Tag Archives: toronto cycling

It’s My Road Too: Equality, Complete Streets and the Province

As the Provincial Government grapples with a new cycling strategy, anyone engaged in the debate understands that there are no simple solutions or quick fixes. An old infrastructure designed for cars, clogged roadways with users competing for space, and a limited amount of funding make meaningful change at all levels seem next to impossible.   Where do we begin?  A one meter passing rule.  That’s a good start, but not a long term solution.   Riding paths that circle the City, although valuable do not get you safely to the store to buy bread, work or go to the local café.  The implementation of bike lanes seems to be like trench warfare. Gains and losses are determined street by street, ward by ward, city by city. Exhausting, slow and for the most part disjointed.

However there is hope! It emerges from the forward thinking of our Chief Coroners’ Office.  It is not based on specifics, but on how decision makers are to look at things. A new culture perhaps.  Its called “Complete Streets”.  Words, that to date, are not mentioned in any provincial policy statement, legislation, or standard. An approach that is growing in US. One that has been advocated for the last few years by active transportation advocates like TCAT and Cycle Toronto.

One that now has some wheels. In 2012 the Office of the Chief Coroner for Ontario released the Cycling Death Review.  During the course of the review, various stakeholders including the Coroner’s Office, medical professionals, law enforcement, Toronto Transit Commission, Ministry of Transportation of Ontario (MTO), Ontario Medical Association, City of Toronto, and various cycling and road associations participated.

Following the review the Dr. Dan Cass, Deputy Chief Coroner made his number one recommendation to be “Complete Streets”.  The words were clear. “To the Ministry of Transportation and Ministry of Municipal Affairs and Housing a complete streets approach should be adopted to guide the redevelopment of existing communities and the creation of new communities throughout Ontario.” 

Shortly after that, the Coroners office released the Pedestrian Death Review.  Again, the very first recommendation was “Complete Streets”.  “The complete streets approach should be adopted to guide the development of new communities and the redevelopment of existing communities in Ontario.  Complete streets should be designed to be safe, convenient and comfortable for every user, regardless of transportation mode, physical ability, or age.”

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Supreme Court Ruling: Drivers to slow down in areas with Children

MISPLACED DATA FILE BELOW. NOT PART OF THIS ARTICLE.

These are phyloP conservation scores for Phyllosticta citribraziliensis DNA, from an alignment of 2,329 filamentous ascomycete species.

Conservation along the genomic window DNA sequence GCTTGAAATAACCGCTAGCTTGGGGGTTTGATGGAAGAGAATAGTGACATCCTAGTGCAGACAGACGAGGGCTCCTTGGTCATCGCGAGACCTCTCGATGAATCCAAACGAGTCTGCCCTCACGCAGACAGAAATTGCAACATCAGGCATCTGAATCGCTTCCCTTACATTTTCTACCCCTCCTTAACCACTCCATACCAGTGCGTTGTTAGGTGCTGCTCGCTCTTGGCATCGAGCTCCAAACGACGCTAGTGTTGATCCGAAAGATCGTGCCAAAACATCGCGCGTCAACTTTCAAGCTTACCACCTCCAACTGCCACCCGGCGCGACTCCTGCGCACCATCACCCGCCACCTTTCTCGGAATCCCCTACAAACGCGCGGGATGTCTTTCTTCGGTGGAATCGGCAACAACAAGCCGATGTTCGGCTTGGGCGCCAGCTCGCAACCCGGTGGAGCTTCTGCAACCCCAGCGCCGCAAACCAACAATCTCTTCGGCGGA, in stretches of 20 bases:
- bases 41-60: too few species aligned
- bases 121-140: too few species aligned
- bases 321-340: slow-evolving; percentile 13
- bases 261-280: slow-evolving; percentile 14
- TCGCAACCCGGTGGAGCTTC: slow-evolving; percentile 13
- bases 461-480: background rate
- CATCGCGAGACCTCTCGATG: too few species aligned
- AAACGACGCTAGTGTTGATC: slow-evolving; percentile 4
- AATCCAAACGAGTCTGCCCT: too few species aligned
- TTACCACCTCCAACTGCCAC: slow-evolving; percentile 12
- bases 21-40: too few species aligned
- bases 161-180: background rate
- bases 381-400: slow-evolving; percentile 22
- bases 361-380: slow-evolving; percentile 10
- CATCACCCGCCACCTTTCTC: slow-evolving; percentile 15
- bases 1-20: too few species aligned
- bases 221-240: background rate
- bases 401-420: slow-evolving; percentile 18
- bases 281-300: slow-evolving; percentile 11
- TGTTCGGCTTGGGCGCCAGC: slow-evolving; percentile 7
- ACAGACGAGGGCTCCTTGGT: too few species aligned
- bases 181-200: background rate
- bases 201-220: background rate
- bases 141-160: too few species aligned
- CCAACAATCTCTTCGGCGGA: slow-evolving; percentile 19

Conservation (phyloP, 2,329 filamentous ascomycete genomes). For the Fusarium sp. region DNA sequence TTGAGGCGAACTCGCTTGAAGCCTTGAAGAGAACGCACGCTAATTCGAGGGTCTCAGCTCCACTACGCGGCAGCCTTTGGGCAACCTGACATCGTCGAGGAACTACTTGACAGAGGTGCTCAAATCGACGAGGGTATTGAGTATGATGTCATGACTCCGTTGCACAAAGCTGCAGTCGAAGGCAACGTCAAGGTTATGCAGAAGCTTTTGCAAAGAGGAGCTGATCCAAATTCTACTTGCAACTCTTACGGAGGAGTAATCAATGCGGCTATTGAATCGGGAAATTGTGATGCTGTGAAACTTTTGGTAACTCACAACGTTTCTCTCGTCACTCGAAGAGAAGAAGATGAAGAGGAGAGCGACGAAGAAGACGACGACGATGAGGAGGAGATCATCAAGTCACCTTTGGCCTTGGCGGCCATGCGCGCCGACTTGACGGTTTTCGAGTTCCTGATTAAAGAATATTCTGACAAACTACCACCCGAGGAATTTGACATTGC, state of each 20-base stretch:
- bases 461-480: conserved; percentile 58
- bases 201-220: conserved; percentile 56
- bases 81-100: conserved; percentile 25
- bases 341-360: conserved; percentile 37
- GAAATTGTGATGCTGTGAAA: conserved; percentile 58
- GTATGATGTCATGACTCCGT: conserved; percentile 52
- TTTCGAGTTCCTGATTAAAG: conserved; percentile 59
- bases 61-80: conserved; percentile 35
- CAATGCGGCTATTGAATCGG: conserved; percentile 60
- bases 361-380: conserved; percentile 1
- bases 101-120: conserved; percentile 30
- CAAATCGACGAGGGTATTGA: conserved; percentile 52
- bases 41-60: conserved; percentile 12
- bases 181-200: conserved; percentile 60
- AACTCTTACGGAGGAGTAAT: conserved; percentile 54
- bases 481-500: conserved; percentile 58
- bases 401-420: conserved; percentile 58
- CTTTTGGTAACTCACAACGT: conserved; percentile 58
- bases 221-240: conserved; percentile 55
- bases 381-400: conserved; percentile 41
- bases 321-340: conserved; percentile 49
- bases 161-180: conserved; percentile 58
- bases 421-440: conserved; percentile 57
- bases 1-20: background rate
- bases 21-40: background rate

The Supreme Court of Canada has held that motorists ought to be held liable for injuries when they fail to slow down and drive carefully in areas where there is a possibility there may be children, including playgrounds, schools and built up residential areas. 

In the case, Anapolis County District School Board v. Marshall, a 4 years old suffered “catastrophic” injuries when struck by a school bus.  The Supreme Court upheld the trial judges direction to the jury that recited the law, as it applied to children, is as follows:

In a school or playground area or in a built up residential district, a motorist should drive more slowly and carefully and keep a lookout for the possibility of children running out into the street. Here you must decide whether the circumstances were such as to put the defendant motorist on notice that he was approaching an area where children were likely to be, and therefore should exercise greater care in the operation of his motor vehicle.

In dissenting reasons for Judgement, Justice Cromwell found that the Jury charge was in fact confusing and that the heightened standard of care when driving near children needed to be stressed even more by the trial judge.  

The ruling is consistent with the recent Ontario Coroners’ Review on Pedestrian Deaths that calls for reduced speed limits in areas with children.  Simply going the speed limit may not be enough.  The actions of a child are clearly different than adults. When drivers are entering areas where there is a possibility of children running out, they ought to slow down and keep a keen eye out.  The ruling adds to a long list of authorities that require extra care must be taken when children are involved.

Cyclists avoiding Parked Cars get some Help when Hurt

A recent decision in Ontario will help injured cyclists obtain insurance benefits when they crash due to parked cars.

Marilena DiMarco was riding her bicycle in a town that had closed its main street for a festival. She was forced onto a sidewalk, which was partially blocked by a parked van. DiMarco tried to avoid the van, lost her balance and fell, hitting the van with her hand in the process. She was seeking auto insurance benefits to help her in her recovery.  The auto insurer was denying entitlement because the crash was not connected to an automobile

In the decision DiMarco and Chubb Insurance Company, arbitrator Deborah Pressman accepted that the incident arose directly from the “use or operation” of an automobile as defined in the Insurance Act and Statutory Accident Benefits Schedule (SABS). This allowed Ms. Di Marco to claim benefits for her injuries.
Arbitrator Pressman stated “This automobile set in motion a chain of events directly resulting in Ms. DiMarco’s fall from the bicycle. There was no intervening act that caused Ms. DiMarco to fall. There were no other impediments around the automobile or near Ms. DiMarco.”